— Kevin Simmons (@TheSkorpion) February 27, 2017

Others praised the “La La Land” team for reacting to an enormously difficult moment with grace.

I loved that the producer from La La Land immediately gave over the Oscar. No hesitation. Even he knew Moonlight deserved to win. #Oscars

— Fortune Feimster (@fortunefunny) February 27, 2017

The LA LA LAND people were so classy. Amazing. Two great movies.

HOW MANY TIMES IS MOONLIGHT GONNA MAKE ME CRY

— Kumail Nanjiani (@kumailn) February 27, 2017

Most, however, were simply thrilled.

Y’all.

WTF.

My emotions.#Oscars

— April (@ReignOfApril) February 27, 2017

Moonlight and La La Land are masterpieces in their own right. Two films can coexist. Don’t knock down one to boost the other. #Oscars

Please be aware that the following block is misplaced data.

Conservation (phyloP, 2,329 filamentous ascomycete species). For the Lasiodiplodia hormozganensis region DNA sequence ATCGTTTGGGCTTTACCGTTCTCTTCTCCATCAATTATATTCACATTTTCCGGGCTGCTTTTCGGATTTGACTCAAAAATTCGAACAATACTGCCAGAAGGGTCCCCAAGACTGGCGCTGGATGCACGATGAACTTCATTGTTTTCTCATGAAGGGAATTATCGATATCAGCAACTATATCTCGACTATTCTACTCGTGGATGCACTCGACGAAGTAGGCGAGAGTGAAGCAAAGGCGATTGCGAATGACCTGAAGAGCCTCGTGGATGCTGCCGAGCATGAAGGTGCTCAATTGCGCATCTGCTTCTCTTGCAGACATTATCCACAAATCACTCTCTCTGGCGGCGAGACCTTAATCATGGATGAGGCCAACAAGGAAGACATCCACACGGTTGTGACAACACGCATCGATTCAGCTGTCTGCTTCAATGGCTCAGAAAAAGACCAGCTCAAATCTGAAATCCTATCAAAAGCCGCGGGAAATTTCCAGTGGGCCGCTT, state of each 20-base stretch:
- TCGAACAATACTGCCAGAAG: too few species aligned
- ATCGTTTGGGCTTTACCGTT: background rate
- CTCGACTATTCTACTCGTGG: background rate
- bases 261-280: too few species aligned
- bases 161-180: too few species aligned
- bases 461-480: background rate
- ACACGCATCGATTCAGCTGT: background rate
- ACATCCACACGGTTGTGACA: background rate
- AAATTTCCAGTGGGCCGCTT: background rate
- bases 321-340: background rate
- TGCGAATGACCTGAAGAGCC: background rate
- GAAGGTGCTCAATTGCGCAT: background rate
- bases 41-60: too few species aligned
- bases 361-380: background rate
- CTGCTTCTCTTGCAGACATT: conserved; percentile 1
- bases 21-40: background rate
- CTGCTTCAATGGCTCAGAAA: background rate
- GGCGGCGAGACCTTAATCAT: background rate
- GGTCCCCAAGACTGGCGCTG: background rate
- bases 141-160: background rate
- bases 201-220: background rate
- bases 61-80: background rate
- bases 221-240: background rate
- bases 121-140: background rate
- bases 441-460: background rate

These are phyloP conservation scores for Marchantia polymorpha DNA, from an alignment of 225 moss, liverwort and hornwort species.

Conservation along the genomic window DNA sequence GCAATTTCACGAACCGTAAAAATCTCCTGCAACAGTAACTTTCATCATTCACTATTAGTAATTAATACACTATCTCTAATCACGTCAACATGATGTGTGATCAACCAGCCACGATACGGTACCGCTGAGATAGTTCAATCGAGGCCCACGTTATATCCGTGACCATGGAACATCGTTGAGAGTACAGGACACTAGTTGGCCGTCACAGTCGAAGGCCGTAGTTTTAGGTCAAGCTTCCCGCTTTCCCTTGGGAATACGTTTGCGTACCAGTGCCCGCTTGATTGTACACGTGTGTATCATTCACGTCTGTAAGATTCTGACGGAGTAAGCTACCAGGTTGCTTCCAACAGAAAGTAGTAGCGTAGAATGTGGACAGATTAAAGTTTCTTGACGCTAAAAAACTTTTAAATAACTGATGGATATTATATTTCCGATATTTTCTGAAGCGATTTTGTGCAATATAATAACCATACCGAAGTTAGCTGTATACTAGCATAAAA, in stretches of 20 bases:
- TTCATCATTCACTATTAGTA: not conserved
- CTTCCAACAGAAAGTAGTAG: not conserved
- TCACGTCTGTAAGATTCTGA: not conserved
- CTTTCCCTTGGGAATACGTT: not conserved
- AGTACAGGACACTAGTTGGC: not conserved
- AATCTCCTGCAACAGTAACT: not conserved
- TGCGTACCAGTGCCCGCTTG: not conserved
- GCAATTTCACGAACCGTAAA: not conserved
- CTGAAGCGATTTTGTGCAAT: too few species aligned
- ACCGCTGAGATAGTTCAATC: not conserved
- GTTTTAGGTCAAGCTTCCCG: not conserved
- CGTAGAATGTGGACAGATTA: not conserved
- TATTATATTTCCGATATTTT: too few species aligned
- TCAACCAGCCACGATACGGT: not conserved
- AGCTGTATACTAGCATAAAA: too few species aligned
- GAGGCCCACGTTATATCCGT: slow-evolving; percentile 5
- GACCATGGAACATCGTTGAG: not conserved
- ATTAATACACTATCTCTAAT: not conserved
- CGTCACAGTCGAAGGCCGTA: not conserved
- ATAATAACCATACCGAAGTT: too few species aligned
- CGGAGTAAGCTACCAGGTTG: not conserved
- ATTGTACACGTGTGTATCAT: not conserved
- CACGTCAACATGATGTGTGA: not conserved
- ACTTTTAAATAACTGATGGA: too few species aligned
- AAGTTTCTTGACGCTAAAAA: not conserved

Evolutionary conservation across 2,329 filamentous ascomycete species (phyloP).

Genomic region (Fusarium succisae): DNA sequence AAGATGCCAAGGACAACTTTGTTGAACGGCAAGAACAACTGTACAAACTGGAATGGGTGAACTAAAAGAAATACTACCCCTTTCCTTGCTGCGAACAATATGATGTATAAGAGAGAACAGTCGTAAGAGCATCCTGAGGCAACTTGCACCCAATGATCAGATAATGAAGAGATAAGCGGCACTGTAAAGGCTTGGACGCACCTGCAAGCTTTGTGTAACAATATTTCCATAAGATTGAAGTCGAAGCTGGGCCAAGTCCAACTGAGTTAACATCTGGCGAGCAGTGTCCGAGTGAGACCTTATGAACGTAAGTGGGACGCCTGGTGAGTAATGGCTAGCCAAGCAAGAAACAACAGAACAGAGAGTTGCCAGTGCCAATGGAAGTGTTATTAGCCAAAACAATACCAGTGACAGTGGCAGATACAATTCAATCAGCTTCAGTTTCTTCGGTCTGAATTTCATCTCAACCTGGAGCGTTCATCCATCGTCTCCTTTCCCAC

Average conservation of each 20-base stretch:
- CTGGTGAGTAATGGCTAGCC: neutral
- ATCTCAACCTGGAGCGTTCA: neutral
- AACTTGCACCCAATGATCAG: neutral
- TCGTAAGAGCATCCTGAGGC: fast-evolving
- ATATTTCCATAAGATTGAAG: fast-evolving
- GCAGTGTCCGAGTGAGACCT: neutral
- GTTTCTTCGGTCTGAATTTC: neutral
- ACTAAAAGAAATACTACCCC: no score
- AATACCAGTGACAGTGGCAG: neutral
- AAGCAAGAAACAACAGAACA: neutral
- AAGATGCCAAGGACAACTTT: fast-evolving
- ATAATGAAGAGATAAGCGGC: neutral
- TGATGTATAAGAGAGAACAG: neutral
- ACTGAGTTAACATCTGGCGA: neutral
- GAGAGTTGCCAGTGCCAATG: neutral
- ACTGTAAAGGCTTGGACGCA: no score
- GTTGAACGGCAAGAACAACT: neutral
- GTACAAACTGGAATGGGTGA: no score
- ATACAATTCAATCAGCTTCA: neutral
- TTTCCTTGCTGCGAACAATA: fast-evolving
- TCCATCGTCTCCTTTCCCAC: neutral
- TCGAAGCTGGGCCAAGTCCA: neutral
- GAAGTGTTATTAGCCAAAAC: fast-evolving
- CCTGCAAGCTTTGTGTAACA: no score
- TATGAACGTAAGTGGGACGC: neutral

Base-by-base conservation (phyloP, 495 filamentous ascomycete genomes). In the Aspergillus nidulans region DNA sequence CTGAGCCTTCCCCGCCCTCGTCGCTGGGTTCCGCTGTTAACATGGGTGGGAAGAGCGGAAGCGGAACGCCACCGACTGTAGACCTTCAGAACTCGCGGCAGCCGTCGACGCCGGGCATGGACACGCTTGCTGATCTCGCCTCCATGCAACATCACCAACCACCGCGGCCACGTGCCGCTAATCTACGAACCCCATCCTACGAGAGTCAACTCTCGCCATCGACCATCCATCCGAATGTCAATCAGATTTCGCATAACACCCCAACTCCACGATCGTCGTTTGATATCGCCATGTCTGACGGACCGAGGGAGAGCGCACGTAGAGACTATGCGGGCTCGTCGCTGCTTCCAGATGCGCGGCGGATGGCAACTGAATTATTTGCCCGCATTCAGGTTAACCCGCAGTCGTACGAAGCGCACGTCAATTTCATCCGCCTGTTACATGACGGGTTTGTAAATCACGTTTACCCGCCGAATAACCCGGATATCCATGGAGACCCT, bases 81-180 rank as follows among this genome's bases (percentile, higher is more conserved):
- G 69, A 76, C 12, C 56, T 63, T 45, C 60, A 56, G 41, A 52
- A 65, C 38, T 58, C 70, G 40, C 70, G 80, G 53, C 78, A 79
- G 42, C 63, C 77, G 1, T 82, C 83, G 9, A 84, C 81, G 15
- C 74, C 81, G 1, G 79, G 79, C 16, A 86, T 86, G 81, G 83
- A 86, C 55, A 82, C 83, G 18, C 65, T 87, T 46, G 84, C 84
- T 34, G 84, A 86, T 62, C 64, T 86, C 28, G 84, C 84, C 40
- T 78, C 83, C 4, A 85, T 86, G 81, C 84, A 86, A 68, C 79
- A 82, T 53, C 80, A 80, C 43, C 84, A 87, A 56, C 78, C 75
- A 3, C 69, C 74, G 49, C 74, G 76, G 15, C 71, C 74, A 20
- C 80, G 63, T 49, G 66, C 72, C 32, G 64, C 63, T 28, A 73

— ✨ (@flixls) February 27, 2017

“To hell with dreams. I’m done with it. This is true.” #MOONLIGHT WINS BEST PICTURE! ALL LOVE, ALL PRIDE! #Oscarspic.twitter.com/SIt0M1K0hQ

— MOONLIGHT Movie (@moonlightmov) February 27, 2017

This victory for “Moonlight” may or may not represent a sea change in the way the Oscars does business.

Time will tell whether the Academy is truly committed to rewarding greater diversity in film. And “La La Land” deserves all the awards it won and critical recognition it’s received.

But last night, a small, gorgeous, unsparing, nuanced movie about the life of a gay black kid in Miami, written and directed by artists of color, took home the top prize. What’s more? It deserved it.

Now, more than ever, that matters.